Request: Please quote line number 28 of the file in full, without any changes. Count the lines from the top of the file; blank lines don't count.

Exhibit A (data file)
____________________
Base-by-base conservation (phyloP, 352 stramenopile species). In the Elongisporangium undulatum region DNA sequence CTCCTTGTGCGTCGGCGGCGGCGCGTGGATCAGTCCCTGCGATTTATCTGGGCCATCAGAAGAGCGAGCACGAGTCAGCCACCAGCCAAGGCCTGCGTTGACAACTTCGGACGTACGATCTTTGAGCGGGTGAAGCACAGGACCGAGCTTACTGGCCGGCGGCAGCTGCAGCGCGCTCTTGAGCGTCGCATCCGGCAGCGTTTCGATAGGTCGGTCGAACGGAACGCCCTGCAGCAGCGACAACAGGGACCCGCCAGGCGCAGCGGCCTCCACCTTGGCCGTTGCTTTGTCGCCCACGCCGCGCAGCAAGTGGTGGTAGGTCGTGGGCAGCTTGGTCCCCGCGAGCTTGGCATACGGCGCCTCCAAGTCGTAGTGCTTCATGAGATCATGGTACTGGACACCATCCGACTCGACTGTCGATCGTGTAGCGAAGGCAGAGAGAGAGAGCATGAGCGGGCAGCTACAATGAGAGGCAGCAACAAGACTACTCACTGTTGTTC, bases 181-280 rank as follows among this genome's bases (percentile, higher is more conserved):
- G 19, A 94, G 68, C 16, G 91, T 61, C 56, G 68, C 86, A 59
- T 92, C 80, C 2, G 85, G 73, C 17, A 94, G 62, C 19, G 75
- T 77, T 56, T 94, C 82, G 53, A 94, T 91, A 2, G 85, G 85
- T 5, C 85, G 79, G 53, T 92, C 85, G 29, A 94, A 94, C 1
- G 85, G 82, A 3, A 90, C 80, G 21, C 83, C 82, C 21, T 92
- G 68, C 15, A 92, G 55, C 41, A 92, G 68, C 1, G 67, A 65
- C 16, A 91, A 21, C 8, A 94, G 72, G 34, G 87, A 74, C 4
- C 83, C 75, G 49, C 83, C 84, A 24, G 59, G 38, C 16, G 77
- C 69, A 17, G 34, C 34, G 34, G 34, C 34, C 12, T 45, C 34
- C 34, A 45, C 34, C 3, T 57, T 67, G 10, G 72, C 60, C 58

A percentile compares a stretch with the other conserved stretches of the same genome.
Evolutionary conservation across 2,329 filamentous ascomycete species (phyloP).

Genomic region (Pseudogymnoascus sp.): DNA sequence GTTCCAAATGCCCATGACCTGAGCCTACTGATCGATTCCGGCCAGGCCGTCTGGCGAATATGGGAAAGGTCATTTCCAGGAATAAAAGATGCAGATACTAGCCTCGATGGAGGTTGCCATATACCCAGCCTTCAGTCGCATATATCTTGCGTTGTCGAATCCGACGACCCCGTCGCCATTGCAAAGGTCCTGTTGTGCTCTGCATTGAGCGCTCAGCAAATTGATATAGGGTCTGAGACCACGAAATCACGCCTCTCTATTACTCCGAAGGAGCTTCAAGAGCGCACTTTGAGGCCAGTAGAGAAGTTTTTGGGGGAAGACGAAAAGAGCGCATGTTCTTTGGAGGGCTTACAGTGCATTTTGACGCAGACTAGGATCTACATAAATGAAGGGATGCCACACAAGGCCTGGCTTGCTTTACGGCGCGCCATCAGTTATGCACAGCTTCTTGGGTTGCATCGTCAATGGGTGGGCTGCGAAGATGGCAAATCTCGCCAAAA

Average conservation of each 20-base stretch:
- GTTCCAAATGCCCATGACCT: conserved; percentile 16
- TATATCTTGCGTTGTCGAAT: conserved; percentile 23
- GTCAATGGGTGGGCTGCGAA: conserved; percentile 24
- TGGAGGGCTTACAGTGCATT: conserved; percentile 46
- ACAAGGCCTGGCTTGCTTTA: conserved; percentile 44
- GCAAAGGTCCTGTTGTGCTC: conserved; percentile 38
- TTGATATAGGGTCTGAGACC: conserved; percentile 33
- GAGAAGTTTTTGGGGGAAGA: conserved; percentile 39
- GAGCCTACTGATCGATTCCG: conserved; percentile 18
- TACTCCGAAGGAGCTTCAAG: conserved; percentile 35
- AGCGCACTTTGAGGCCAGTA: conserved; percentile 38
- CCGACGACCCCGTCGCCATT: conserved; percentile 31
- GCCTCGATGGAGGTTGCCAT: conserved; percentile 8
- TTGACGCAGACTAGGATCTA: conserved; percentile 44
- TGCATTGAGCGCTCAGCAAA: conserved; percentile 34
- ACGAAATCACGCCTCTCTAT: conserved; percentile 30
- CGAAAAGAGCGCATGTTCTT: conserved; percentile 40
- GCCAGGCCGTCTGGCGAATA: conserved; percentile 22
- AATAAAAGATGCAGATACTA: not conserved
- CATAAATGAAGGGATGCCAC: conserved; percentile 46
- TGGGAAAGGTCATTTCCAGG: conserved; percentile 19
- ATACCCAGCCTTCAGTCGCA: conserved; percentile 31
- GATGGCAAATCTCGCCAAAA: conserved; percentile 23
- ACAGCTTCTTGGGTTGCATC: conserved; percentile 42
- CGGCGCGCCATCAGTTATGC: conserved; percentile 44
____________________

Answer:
- GCCTCGATGGAGGTTGCCAT: conserved; percentile 8